Websites have a tendency to fall into one of two categories. Either they only go as far as to show what a company is about, or they guide leads to conversations with them. Here’s why you want yours to be Option #2.
Guide Leads Through Anticipation
An Inc. contributor notes that in a normal conversation, you have the ability to ask questions. Your website, on the other hand, must anticipate the information your leads will want to learn about you — primarily what you can do for them.
Steps in Your Buyer’s Journey
In order to guide leads, each aspect of your website should become part of their buyer’s journey. Whether they came to your site organically or through marketing automation, you want a clear path for them to follow that will culminate in new business. Ideally, these are the steps each new lead will take on yours.
Step 1. Your Solution.
The first thing a visitor sees at the top of your website’s homepage should be a solution to a problem. Whether it’s a product or service, you want one or two sentences that are immediately devoted to explaining what it is that you do.
For example, let’s say you develop remote patient monitoring (RPM) devices for healthcare providers. Your solution’s explanation can be as simple as: Specialized Remote Patient Monitoring for Better Health Outcomes.
Step 2. Your Products or Services.
Beneath your solution, visitors should find excerpts about the products or services you offer. These explanations should be brief so that they a) aren’t distracting to the overall design of your page, and b) encourage your leads to click on the specific areas that interest them most. Plus, if a lead needs one solution in particular, this makes it easier for them to find it in less time.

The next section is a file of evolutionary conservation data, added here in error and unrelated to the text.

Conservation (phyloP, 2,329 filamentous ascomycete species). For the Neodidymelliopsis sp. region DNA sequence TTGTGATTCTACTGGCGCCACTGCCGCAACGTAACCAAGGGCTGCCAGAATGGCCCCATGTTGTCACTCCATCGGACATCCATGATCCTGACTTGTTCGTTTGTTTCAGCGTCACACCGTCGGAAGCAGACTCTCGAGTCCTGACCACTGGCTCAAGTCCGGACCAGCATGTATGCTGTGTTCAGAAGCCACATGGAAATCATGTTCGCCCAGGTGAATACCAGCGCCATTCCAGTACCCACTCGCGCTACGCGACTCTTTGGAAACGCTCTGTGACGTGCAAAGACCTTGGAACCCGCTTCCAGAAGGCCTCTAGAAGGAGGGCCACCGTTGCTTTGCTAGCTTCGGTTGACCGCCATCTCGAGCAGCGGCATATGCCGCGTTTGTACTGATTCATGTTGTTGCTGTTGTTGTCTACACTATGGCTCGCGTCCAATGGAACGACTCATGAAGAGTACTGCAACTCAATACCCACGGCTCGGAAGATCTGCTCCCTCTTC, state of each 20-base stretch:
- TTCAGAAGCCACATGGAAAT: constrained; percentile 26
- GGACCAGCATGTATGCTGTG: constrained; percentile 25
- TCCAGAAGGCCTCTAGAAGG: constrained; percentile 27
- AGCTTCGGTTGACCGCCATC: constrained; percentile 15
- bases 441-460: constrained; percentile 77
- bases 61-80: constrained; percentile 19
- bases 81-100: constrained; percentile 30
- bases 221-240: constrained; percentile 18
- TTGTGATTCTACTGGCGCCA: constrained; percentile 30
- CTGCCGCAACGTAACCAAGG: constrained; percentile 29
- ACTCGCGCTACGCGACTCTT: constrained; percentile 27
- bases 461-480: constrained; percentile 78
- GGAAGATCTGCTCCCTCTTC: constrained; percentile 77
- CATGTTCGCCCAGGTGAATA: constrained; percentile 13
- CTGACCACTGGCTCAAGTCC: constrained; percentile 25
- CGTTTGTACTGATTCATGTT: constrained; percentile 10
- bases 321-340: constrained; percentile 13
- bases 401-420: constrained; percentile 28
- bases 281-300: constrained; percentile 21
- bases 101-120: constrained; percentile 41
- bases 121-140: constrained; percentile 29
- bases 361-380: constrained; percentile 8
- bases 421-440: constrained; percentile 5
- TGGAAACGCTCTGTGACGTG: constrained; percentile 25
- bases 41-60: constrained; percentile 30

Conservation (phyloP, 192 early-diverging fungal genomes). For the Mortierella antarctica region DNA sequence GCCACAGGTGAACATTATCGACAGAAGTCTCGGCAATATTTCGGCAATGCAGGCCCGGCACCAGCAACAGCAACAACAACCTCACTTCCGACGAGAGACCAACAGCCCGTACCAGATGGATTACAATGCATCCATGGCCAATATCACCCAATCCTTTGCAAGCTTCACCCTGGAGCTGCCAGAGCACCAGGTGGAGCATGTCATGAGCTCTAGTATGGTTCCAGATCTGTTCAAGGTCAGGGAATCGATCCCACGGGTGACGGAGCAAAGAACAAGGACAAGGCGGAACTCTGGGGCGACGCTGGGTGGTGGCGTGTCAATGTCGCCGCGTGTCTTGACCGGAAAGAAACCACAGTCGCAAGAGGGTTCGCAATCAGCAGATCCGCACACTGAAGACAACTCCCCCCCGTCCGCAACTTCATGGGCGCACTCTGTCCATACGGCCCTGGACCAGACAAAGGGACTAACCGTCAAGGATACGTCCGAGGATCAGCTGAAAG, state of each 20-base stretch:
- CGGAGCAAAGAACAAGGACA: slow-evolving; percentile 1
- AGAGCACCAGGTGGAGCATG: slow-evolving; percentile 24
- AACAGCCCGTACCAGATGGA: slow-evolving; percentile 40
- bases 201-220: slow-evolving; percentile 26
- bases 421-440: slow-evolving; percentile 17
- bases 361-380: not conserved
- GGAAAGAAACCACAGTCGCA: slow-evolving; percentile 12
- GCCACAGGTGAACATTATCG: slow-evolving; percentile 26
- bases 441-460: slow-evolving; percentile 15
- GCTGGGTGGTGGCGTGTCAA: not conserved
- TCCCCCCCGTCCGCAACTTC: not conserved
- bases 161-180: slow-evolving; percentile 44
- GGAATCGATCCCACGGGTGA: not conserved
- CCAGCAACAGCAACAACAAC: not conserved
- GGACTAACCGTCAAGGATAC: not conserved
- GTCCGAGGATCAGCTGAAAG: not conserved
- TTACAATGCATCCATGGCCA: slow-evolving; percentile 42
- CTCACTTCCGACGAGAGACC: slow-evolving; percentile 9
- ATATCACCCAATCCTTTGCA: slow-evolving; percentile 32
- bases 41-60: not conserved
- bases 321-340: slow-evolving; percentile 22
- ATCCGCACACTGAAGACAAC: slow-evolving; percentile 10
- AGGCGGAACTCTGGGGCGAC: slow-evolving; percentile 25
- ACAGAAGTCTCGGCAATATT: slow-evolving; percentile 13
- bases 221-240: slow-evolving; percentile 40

Taking our healthcare example above, it’s like explaining the different parts of remote patient monitoring: specific devices, chronic conditions they monitor, the data review process, and case studies of its success, to name a few.
Step 3. Landing Pages.
Each product or service should link to its own respective landing page that will then go into full detail about that subject, followed by some form of call to action.
If you’ve just explained to your visitors how amazing an RPM device can be, follow that up by asking for a phone call to discuss applying it to their services, or offer to send them a free demo device to test with their staff.
When in Doubt, Focus on the Customer
All information that you provide should ultimately be about the benefit to the customer, even what you put under your About Us page. As that same Inc. contributor notes, customers are less interested in bullet points and more interested in why they should trust you. Construct your About section — and, while you’re at it, your website at large — as a letter to them that explains why you’re there to help, and how you intend to provide it.
Again, if you were that RPM company, you might talk about the experiences you’ve seen of patients who were able to avoid catastrophic health complications because these devices tracked their vitals and identified early warning signs. You might also outline partnerships that you have in the healthcare field for making improvements to that technology.
Does Your Website Need a Refresh?
Not sure if your website can guide leads to conversations? Let us audit it. We’ll identify areas you need to improve, and our recommendations for how to get you there. Click the link below for a free discussion.